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Some Simple Yet Less Common Excel Functions
Tue 19th October 2010
If you have lots of numbers with lots of decimal places and you would like to show them all as rounded to a specified number of decimal places, normally this can be achieved simply through formatting. Even if you did not want to lose the list of numbers that was the original, you could copy and paste the column and then format it. To achieve this, right click the column or cell, select format cells, choose Number as the data type and then specify the number of decimal places you require. There is also a rounding function to achieve this which is as follows:
= ROUND(number, num_digits)
The number can be the cell you require and the num_digits is the number of digits you would like it rounded to. If cell A1 contained 4.32 for example and the function read = ROUND(A1, 0) then the result would be 4 since no decimal places would round it down to 4. There are also separate ROUNDUP and ROUNDDOWN functions.
It is true that if you type a web address and then click Enter, Excel will automatically recognise it as a hyperlink. When the link is clicked, the web site will open assuming it is a valid address. Using the Hyperlink formula allows the user to add a link to a specific document stored anywhere on your computer or on the internet. It also allows the sheet designer to give the link a name so that the friendly name will appear as the link rather than the full address of the document. The Hyperlink function is as follows:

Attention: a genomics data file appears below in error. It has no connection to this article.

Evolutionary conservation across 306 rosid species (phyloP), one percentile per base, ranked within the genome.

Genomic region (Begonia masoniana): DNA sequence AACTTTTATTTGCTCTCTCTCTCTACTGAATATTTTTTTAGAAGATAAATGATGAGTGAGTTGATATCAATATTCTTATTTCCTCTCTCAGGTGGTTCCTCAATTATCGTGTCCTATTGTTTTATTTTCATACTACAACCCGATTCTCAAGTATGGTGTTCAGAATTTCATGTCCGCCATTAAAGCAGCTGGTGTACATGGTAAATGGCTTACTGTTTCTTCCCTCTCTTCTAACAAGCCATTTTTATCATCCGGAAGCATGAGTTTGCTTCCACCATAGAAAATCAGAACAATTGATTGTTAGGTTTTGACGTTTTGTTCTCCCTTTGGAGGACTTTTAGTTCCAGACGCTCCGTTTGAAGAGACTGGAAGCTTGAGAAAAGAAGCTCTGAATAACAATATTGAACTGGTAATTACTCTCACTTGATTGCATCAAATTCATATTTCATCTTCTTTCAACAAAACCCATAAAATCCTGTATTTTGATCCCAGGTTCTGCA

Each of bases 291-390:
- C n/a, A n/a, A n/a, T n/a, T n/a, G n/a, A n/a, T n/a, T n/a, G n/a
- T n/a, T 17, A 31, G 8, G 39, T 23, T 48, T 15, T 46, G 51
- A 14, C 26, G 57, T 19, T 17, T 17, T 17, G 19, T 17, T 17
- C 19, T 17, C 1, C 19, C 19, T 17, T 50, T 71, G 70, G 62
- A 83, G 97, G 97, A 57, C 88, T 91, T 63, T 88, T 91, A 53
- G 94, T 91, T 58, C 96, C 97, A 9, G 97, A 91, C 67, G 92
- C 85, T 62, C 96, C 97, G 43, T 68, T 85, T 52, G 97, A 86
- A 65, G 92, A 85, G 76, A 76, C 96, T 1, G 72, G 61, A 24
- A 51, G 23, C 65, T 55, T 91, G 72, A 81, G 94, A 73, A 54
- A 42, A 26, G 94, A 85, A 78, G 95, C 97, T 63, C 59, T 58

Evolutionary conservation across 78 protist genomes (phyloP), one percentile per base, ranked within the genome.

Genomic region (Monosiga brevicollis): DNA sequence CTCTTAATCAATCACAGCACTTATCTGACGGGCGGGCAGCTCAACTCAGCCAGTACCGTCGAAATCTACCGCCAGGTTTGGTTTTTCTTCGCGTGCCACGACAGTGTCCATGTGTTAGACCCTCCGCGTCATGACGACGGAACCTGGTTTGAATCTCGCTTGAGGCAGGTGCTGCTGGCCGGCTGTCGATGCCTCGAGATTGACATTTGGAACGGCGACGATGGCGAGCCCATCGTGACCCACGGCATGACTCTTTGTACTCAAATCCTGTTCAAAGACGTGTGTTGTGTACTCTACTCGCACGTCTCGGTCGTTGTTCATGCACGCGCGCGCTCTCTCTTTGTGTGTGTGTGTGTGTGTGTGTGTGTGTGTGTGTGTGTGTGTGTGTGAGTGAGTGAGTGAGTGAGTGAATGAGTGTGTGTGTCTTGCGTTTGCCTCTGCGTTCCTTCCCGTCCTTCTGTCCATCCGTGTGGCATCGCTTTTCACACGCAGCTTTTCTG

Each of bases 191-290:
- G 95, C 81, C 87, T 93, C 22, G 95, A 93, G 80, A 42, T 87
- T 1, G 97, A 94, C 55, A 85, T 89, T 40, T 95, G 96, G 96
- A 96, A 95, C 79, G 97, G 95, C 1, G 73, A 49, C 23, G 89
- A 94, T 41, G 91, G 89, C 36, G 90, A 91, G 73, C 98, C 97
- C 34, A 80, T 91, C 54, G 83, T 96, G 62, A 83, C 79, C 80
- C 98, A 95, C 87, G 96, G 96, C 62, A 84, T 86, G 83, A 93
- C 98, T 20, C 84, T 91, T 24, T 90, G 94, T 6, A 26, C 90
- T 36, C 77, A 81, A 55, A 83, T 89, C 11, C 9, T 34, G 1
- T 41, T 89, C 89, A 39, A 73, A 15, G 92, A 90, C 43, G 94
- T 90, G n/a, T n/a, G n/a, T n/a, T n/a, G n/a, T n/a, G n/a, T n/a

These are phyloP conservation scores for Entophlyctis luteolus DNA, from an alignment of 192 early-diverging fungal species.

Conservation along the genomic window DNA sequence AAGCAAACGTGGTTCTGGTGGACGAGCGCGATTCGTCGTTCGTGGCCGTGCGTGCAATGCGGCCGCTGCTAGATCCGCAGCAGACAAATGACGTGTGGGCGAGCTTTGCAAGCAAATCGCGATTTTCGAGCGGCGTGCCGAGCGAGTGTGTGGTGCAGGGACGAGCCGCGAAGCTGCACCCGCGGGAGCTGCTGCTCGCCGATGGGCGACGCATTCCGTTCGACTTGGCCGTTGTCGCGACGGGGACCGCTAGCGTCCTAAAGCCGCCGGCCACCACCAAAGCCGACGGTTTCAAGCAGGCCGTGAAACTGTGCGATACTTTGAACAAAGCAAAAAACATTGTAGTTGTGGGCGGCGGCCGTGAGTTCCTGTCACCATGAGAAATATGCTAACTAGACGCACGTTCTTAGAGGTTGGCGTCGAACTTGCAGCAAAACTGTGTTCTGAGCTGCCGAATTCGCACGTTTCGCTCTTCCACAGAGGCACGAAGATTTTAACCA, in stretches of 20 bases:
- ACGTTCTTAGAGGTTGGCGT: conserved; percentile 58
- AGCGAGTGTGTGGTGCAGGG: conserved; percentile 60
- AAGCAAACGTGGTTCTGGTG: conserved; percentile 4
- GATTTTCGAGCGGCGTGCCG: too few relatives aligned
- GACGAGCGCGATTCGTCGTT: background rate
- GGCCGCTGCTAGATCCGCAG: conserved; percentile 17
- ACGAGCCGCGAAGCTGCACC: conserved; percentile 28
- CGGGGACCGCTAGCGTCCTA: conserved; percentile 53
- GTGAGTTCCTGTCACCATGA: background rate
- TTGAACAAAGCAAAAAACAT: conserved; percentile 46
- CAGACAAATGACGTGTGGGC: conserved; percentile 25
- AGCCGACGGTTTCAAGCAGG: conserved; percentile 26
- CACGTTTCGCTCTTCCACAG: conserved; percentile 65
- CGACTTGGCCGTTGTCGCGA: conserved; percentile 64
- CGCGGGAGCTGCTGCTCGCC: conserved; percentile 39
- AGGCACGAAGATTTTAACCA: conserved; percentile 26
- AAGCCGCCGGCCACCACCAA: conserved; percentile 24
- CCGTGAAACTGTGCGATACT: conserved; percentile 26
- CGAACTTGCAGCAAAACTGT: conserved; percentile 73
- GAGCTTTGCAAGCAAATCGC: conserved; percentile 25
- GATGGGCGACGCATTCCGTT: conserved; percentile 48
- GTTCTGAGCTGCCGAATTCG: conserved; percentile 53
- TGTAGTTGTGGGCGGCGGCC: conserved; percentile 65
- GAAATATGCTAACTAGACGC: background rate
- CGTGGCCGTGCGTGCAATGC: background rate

Hyperlink (link, display_name)
An example of the formula would be Hyperlink ( "C:\Test Folder\Test.xls", "Test Doc" )
If you are unsure of what pathway to use for your document, open windows explorer and copy the pathway from there and add the filename plus the extension on the end. Always use the quotation marks to enclose your pathway name.
If you require information on your sheet such as the current operating system, the Info formula will retrieve them for you. The formula will return the current directory, the number of active worksheets in the current workbook, version of Excel, the name of the operating system and several other useful titbits of information. The formula is as follows:
=INFO(information you require goes here)
If for example, you require the current operating system then type the following:
And this will return either pcdos for Windows or Mac for a Macintosh. If for example you would like to know how many worksheets are in use, type the following:
There are simply hundreds of Excel formulas and functions which perform all kinds of strange and interesting needs. The chances are if there is anything you need Excel to do then it can be done so give it a go!
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